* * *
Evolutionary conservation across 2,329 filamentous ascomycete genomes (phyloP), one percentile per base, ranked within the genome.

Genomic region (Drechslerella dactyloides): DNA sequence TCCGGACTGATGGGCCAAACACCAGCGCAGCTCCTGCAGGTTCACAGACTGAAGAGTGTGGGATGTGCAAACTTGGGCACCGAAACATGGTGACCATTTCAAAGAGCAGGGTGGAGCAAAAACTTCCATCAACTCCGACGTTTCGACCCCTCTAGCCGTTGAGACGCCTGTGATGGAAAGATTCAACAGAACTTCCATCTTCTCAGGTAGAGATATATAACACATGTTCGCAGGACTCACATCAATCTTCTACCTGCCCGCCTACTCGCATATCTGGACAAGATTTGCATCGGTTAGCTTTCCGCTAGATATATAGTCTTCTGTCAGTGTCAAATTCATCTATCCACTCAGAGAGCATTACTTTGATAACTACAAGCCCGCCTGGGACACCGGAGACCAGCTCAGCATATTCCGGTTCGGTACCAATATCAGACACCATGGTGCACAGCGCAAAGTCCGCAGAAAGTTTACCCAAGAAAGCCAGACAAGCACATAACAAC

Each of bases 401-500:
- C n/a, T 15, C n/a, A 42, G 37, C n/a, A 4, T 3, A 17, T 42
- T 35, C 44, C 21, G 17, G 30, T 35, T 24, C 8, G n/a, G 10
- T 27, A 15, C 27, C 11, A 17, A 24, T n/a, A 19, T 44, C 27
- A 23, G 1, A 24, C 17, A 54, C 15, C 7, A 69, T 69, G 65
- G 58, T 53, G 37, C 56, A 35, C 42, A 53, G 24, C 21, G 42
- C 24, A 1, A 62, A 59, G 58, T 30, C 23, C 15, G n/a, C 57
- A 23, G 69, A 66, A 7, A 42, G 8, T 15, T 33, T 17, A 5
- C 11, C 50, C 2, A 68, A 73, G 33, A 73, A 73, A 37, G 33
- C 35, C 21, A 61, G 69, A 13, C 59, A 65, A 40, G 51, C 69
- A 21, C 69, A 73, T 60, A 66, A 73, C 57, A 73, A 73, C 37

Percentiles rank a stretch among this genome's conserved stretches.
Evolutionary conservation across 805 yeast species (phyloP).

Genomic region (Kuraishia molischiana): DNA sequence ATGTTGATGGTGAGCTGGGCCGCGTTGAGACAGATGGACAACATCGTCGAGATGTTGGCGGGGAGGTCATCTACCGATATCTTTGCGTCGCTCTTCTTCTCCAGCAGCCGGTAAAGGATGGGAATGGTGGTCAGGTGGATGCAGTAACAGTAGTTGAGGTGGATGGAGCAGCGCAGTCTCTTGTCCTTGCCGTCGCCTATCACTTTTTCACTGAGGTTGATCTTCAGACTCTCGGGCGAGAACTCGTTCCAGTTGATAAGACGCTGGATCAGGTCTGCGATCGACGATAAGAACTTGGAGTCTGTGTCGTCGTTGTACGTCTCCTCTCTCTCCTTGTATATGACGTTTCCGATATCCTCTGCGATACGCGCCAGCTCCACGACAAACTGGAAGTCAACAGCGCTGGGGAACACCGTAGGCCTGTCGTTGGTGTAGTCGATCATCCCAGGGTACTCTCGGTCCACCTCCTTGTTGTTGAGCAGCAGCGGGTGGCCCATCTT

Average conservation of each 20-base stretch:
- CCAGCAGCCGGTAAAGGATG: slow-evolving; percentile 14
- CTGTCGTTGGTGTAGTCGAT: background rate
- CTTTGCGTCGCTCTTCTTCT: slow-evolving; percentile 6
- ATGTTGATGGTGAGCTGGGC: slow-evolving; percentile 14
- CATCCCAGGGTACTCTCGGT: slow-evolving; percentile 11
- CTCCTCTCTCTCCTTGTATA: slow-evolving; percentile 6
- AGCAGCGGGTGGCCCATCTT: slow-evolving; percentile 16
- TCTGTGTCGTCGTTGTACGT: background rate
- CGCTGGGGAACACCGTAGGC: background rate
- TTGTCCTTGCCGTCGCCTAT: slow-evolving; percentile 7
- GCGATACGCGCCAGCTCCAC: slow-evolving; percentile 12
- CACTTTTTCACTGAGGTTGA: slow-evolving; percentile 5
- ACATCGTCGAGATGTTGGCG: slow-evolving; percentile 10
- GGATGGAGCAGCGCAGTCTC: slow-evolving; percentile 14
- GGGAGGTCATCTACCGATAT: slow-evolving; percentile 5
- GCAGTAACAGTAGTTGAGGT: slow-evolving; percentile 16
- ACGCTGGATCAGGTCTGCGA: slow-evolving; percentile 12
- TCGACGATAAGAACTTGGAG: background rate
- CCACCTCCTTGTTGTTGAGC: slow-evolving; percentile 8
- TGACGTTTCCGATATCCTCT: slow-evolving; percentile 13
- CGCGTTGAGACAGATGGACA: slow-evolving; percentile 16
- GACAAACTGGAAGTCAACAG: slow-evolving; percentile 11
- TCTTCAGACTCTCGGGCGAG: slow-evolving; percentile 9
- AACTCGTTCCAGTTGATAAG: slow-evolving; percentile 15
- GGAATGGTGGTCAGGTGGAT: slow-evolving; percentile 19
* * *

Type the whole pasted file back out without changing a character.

Evolutionary conservation across 2,329 filamentous ascomycete genomes (phyloP), one percentile per base, ranked within the genome.

Genomic region (Drechslerella dactyloides): DNA sequence TCCGGACTGATGGGCCAAACACCAGCGCAGCTCCTGCAGGTTCACAGACTGAAGAGTGTGGGATGTGCAAACTTGGGCACCGAAACATGGTGACCATTTCAAAGAGCAGGGTGGAGCAAAAACTTCCATCAACTCCGACGTTTCGACCCCTCTAGCCGTTGAGACGCCTGTGATGGAAAGATTCAACAGAACTTCCATCTTCTCAGGTAGAGATATATAACACATGTTCGCAGGACTCACATCAATCTTCTACCTGCCCGCCTACTCGCATATCTGGACAAGATTTGCATCGGTTAGCTTTCCGCTAGATATATAGTCTTCTGTCAGTGTCAAATTCATCTATCCACTCAGAGAGCATTACTTTGATAACTACAAGCCCGCCTGGGACACCGGAGACCAGCTCAGCATATTCCGGTTCGGTACCAATATCAGACACCATGGTGCACAGCGCAAAGTCCGCAGAAAGTTTACCCAAGAAAGCCAGACAAGCACATAACAAC

Each of bases 401-500:
- C n/a, T 15, C n/a, A 42, G 37, C n/a, A 4, T 3, A 17, T 42
- T 35, C 44, C 21, G 17, G 30, T 35, T 24, C 8, G n/a, G 10
- T 27, A 15, C 27, C 11, A 17, A 24, T n/a, A 19, T 44, C 27
- A 23, G 1, A 24, C 17, A 54, C 15, C 7, A 69, T 69, G 65
- G 58, T 53, G 37, C 56, A 35, C 42, A 53, G 24, C 21, G 42
- C 24, A 1, A 62, A 59, G 58, T 30, C 23, C 15, G n/a, C 57
- A 23, G 69, A 66, A 7, A 42, G 8, T 15, T 33, T 17, A 5
- C 11, C 50, C 2, A 68, A 73, G 33, A 73, A 73, A 37, G 33
- C 35, C 21, A 61, G 69, A 13, C 59, A 65, A 40, G 51, C 69
- A 21, C 69, A 73, T 60, A 66, A 73, C 57, A 73, A 73, C 37

Percentiles rank a stretch among this genome's conserved stretches.
Evolutionary conservation across 805 yeast species (phyloP).

Genomic region (Kuraishia molischiana): DNA sequence ATGTTGATGGTGAGCTGGGCCGCGTTGAGACAGATGGACAACATCGTCGAGATGTTGGCGGGGAGGTCATCTACCGATATCTTTGCGTCGCTCTTCTTCTCCAGCAGCCGGTAAAGGATGGGAATGGTGGTCAGGTGGATGCAGTAACAGTAGTTGAGGTGGATGGAGCAGCGCAGTCTCTTGTCCTTGCCGTCGCCTATCACTTTTTCACTGAGGTTGATCTTCAGACTCTCGGGCGAGAACTCGTTCCAGTTGATAAGACGCTGGATCAGGTCTGCGATCGACGATAAGAACTTGGAGTCTGTGTCGTCGTTGTACGTCTCCTCTCTCTCCTTGTATATGACGTTTCCGATATCCTCTGCGATACGCGCCAGCTCCACGACAAACTGGAAGTCAACAGCGCTGGGGAACACCGTAGGCCTGTCGTTGGTGTAGTCGATCATCCCAGGGTACTCTCGGTCCACCTCCTTGTTGTTGAGCAGCAGCGGGTGGCCCATCTT

Average conservation of each 20-base stretch:
- CCAGCAGCCGGTAAAGGATG: slow-evolving; percentile 14
- CTGTCGTTGGTGTAGTCGAT: background rate
- CTTTGCGTCGCTCTTCTTCT: slow-evolving; percentile 6
- ATGTTGATGGTGAGCTGGGC: slow-evolving; percentile 14
- CATCCCAGGGTACTCTCGGT: slow-evolving; percentile 11
- CTCCTCTCTCTCCTTGTATA: slow-evolving; percentile 6
- AGCAGCGGGTGGCCCATCTT: slow-evolving; percentile 16
- TCTGTGTCGTCGTTGTACGT: background rate
- CGCTGGGGAACACCGTAGGC: background rate
- TTGTCCTTGCCGTCGCCTAT: slow-evolving; percentile 7
- GCGATACGCGCCAGCTCCAC: slow-evolving; percentile 12
- CACTTTTTCACTGAGGTTGA: slow-evolving; percentile 5
- ACATCGTCGAGATGTTGGCG: slow-evolving; percentile 10
- GGATGGAGCAGCGCAGTCTC: slow-evolving; percentile 14
- GGGAGGTCATCTACCGATAT: slow-evolving; percentile 5
- GCAGTAACAGTAGTTGAGGT: slow-evolving; percentile 16
- ACGCTGGATCAGGTCTGCGA: slow-evolving; percentile 12
- TCGACGATAAGAACTTGGAG: background rate
- CCACCTCCTTGTTGTTGAGC: slow-evolving; percentile 8
- TGACGTTTCCGATATCCTCT: slow-evolving; percentile 13
- CGCGTTGAGACAGATGGACA: slow-evolving; percentile 16
- GACAAACTGGAAGTCAACAG: slow-evolving; percentile 11
- TCTTCAGACTCTCGGGCGAG: slow-evolving; percentile 9
- AACTCGTTCCAGTTGATAAG: slow-evolving; percentile 15
- GGAATGGTGGTCAGGTGGAT: slow-evolving; percentile 19